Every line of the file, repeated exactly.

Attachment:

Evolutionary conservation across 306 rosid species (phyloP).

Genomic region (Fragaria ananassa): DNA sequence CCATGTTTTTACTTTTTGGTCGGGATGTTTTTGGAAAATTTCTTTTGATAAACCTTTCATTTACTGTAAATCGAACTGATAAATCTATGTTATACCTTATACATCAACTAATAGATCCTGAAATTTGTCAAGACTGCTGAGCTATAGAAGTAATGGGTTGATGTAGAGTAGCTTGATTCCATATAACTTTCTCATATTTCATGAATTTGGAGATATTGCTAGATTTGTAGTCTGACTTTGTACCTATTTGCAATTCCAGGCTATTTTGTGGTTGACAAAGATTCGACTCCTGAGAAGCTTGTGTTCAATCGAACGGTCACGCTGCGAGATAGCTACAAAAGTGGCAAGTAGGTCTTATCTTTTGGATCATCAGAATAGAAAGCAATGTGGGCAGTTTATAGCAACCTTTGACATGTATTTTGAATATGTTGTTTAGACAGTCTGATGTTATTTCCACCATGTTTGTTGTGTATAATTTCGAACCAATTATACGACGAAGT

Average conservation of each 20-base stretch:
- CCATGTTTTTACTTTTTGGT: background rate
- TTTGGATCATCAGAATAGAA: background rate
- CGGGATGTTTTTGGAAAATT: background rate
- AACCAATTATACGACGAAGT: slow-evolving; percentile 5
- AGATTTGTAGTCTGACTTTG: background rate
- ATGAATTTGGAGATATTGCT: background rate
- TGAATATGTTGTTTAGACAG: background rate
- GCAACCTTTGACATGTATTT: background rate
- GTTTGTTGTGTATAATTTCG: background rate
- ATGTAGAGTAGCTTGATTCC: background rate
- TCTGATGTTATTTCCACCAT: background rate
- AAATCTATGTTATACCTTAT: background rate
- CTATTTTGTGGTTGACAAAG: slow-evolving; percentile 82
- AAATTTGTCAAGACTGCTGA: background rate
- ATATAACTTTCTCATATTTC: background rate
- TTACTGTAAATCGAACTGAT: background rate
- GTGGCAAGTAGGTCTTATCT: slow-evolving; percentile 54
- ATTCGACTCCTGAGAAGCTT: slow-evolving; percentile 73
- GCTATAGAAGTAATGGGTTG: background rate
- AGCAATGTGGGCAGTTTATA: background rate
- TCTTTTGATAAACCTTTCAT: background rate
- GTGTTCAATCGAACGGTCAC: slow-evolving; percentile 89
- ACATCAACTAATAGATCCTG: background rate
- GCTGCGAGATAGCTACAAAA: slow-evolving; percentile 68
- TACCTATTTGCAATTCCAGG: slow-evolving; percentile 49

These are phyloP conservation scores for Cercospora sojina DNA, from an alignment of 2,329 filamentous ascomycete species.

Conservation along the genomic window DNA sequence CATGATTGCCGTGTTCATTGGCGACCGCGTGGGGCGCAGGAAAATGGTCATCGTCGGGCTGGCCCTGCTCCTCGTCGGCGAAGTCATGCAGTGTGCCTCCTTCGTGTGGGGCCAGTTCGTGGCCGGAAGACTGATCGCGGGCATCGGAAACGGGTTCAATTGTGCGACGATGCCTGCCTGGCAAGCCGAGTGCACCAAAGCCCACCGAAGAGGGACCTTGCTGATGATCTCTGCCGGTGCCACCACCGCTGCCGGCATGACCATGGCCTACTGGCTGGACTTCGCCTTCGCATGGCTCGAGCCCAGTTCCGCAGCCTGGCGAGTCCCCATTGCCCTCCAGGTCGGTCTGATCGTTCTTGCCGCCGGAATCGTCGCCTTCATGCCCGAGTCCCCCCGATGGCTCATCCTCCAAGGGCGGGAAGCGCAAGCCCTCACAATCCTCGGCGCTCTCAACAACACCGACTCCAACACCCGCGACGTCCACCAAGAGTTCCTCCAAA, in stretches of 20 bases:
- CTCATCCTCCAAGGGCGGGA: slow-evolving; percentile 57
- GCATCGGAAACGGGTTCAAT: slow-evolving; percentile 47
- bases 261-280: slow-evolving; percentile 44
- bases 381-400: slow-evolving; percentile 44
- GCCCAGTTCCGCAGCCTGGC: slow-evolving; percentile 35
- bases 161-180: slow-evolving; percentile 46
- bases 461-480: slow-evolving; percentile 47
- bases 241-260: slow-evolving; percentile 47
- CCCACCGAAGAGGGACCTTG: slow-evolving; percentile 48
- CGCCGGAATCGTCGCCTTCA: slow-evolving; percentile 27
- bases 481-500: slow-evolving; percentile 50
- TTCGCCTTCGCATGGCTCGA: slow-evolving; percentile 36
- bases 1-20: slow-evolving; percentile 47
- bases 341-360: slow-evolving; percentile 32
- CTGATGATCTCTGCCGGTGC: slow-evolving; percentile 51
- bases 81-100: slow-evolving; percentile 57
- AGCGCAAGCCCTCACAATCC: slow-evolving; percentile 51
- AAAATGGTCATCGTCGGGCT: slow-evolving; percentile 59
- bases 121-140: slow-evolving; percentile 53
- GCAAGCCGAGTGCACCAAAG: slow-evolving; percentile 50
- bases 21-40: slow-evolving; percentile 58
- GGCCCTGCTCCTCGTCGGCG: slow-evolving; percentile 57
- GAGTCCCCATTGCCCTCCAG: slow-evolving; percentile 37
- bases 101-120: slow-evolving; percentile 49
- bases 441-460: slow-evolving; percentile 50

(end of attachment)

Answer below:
Evolutionary conservation across 306 rosid species (phyloP).

Genomic region (Fragaria ananassa): DNA sequence CCATGTTTTTACTTTTTGGTCGGGATGTTTTTGGAAAATTTCTTTTGATAAACCTTTCATTTACTGTAAATCGAACTGATAAATCTATGTTATACCTTATACATCAACTAATAGATCCTGAAATTTGTCAAGACTGCTGAGCTATAGAAGTAATGGGTTGATGTAGAGTAGCTTGATTCCATATAACTTTCTCATATTTCATGAATTTGGAGATATTGCTAGATTTGTAGTCTGACTTTGTACCTATTTGCAATTCCAGGCTATTTTGTGGTTGACAAAGATTCGACTCCTGAGAAGCTTGTGTTCAATCGAACGGTCACGCTGCGAGATAGCTACAAAAGTGGCAAGTAGGTCTTATCTTTTGGATCATCAGAATAGAAAGCAATGTGGGCAGTTTATAGCAACCTTTGACATGTATTTTGAATATGTTGTTTAGACAGTCTGATGTTATTTCCACCATGTTTGTTGTGTATAATTTCGAACCAATTATACGACGAAGT

Average conservation of each 20-base stretch:
- CCATGTTTTTACTTTTTGGT: background rate
- TTTGGATCATCAGAATAGAA: background rate
- CGGGATGTTTTTGGAAAATT: background rate
- AACCAATTATACGACGAAGT: slow-evolving; percentile 5
- AGATTTGTAGTCTGACTTTG: background rate
- ATGAATTTGGAGATATTGCT: background rate
- TGAATATGTTGTTTAGACAG: background rate
- GCAACCTTTGACATGTATTT: background rate
- GTTTGTTGTGTATAATTTCG: background rate
- ATGTAGAGTAGCTTGATTCC: background rate
- TCTGATGTTATTTCCACCAT: background rate
- AAATCTATGTTATACCTTAT: background rate
- CTATTTTGTGGTTGACAAAG: slow-evolving; percentile 82
- AAATTTGTCAAGACTGCTGA: background rate
- ATATAACTTTCTCATATTTC: background rate
- TTACTGTAAATCGAACTGAT: background rate
- GTGGCAAGTAGGTCTTATCT: slow-evolving; percentile 54
- ATTCGACTCCTGAGAAGCTT: slow-evolving; percentile 73
- GCTATAGAAGTAATGGGTTG: background rate
- AGCAATGTGGGCAGTTTATA: background rate
- TCTTTTGATAAACCTTTCAT: background rate
- GTGTTCAATCGAACGGTCAC: slow-evolving; percentile 89
- ACATCAACTAATAGATCCTG: background rate
- GCTGCGAGATAGCTACAAAA: slow-evolving; percentile 68
- TACCTATTTGCAATTCCAGG: slow-evolving; percentile 49

These are phyloP conservation scores for Cercospora sojina DNA, from an alignment of 2,329 filamentous ascomycete species.

Conservation along the genomic window DNA sequence CATGATTGCCGTGTTCATTGGCGACCGCGTGGGGCGCAGGAAAATGGTCATCGTCGGGCTGGCCCTGCTCCTCGTCGGCGAAGTCATGCAGTGTGCCTCCTTCGTGTGGGGCCAGTTCGTGGCCGGAAGACTGATCGCGGGCATCGGAAACGGGTTCAATTGTGCGACGATGCCTGCCTGGCAAGCCGAGTGCACCAAAGCCCACCGAAGAGGGACCTTGCTGATGATCTCTGCCGGTGCCACCACCGCTGCCGGCATGACCATGGCCTACTGGCTGGACTTCGCCTTCGCATGGCTCGAGCCCAGTTCCGCAGCCTGGCGAGTCCCCATTGCCCTCCAGGTCGGTCTGATCGTTCTTGCCGCCGGAATCGTCGCCTTCATGCCCGAGTCCCCCCGATGGCTCATCCTCCAAGGGCGGGAAGCGCAAGCCCTCACAATCCTCGGCGCTCTCAACAACACCGACTCCAACACCCGCGACGTCCACCAAGAGTTCCTCCAAA, in stretches of 20 bases:
- CTCATCCTCCAAGGGCGGGA: slow-evolving; percentile 57
- GCATCGGAAACGGGTTCAAT: slow-evolving; percentile 47
- bases 261-280: slow-evolving; percentile 44
- bases 381-400: slow-evolving; percentile 44
- GCCCAGTTCCGCAGCCTGGC: slow-evolving; percentile 35
- bases 161-180: slow-evolving; percentile 46
- bases 461-480: slow-evolving; percentile 47
- bases 241-260: slow-evolving; percentile 47
- CCCACCGAAGAGGGACCTTG: slow-evolving; percentile 48
- CGCCGGAATCGTCGCCTTCA: slow-evolving; percentile 27
- bases 481-500: slow-evolving; percentile 50
- TTCGCCTTCGCATGGCTCGA: slow-evolving; percentile 36
- bases 1-20: slow-evolving; percentile 47
- bases 341-360: slow-evolving; percentile 32
- CTGATGATCTCTGCCGGTGC: slow-evolving; percentile 51
- bases 81-100: slow-evolving; percentile 57
- AGCGCAAGCCCTCACAATCC: slow-evolving; percentile 51
- AAAATGGTCATCGTCGGGCT: slow-evolving; percentile 59
- bases 121-140: slow-evolving; percentile 53
- GCAAGCCGAGTGCACCAAAG: slow-evolving; percentile 50
- bases 21-40: slow-evolving; percentile 58
- GGCCCTGCTCCTCGTCGGCG: slow-evolving; percentile 57
- GAGTCCCCATTGCCCTCCAG: slow-evolving; percentile 37
- bases 101-120: slow-evolving; percentile 49
- bases 441-460: slow-evolving; percentile 50